Interactionist Theory: Lev Vygotsky's Theory Of Language Development

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The Learning perspective argues that children imitate what they see and hear,and that children learn from punishment and reinforcement.(Shaffer,Wood,& Willoughby,2002). The main theorist associated with the learning perspective is B.F. Skinner. Skinner argued that adults shape the speech of children by reinforcing the babbling of infants that sound most like words. (Skinner,1957,as cited in Shaffer,et.al,2002). This theory explains that the language starts on what they see or hear, the children will imitate what they see on their parents or the people around them. The guardian or the parents will reinforce the students and give them punishment so the children or the students will develop themselves.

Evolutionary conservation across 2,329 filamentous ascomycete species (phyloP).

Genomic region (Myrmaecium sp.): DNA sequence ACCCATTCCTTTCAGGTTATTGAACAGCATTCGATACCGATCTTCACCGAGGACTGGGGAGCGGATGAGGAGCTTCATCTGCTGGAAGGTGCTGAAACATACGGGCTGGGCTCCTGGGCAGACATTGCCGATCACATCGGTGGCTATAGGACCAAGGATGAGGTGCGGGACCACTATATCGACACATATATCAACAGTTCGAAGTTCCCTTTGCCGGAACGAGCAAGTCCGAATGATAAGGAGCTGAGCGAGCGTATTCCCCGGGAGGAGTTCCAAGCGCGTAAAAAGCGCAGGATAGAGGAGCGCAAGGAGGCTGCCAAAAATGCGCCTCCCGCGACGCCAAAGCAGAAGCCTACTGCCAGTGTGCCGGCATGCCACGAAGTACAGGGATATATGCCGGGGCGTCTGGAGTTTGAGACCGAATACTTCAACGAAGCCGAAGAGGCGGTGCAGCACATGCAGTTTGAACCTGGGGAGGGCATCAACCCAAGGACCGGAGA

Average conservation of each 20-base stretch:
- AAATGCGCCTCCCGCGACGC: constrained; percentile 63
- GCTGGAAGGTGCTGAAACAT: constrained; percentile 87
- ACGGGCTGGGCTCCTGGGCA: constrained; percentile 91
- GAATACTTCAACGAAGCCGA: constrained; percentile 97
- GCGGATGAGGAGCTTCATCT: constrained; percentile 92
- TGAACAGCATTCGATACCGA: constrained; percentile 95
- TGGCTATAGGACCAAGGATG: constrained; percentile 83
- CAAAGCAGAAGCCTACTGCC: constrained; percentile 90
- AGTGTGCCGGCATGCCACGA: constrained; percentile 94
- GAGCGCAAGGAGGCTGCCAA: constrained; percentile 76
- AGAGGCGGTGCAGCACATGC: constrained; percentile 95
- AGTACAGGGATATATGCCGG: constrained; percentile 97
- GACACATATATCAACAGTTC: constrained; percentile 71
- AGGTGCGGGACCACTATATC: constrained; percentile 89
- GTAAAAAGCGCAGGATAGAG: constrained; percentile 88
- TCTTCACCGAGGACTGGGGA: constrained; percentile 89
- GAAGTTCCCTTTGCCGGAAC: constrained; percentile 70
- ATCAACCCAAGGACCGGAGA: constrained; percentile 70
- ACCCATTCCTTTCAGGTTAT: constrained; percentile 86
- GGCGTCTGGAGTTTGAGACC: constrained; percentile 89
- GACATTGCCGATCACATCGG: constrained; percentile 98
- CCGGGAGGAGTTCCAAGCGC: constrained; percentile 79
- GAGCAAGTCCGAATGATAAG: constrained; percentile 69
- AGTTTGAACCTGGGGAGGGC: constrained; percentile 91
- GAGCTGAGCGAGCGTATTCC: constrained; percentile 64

Interactionist Theory . Interactionists argue that language development is both biological and social. Interactionists argue that language learning is influenced by the desire of children to communicate with others. The Interactionists argue that "children are born with a powerful brain that matures slowly and predisposes them to acquire new understandings that they are motivated to share with others" ( Bates,1993;Tomasello,1995, as cited in shaffer,et al.,2002,p.362). The main theorist associated with interactionist theory is Lev Vygotsky.Interactionists focus on Vygotsky 's model of collaborative learning ( Shaffer,et al.,2002). Collaborative learning is the idea that conversations with older people can help children both cognitively and linguistically (

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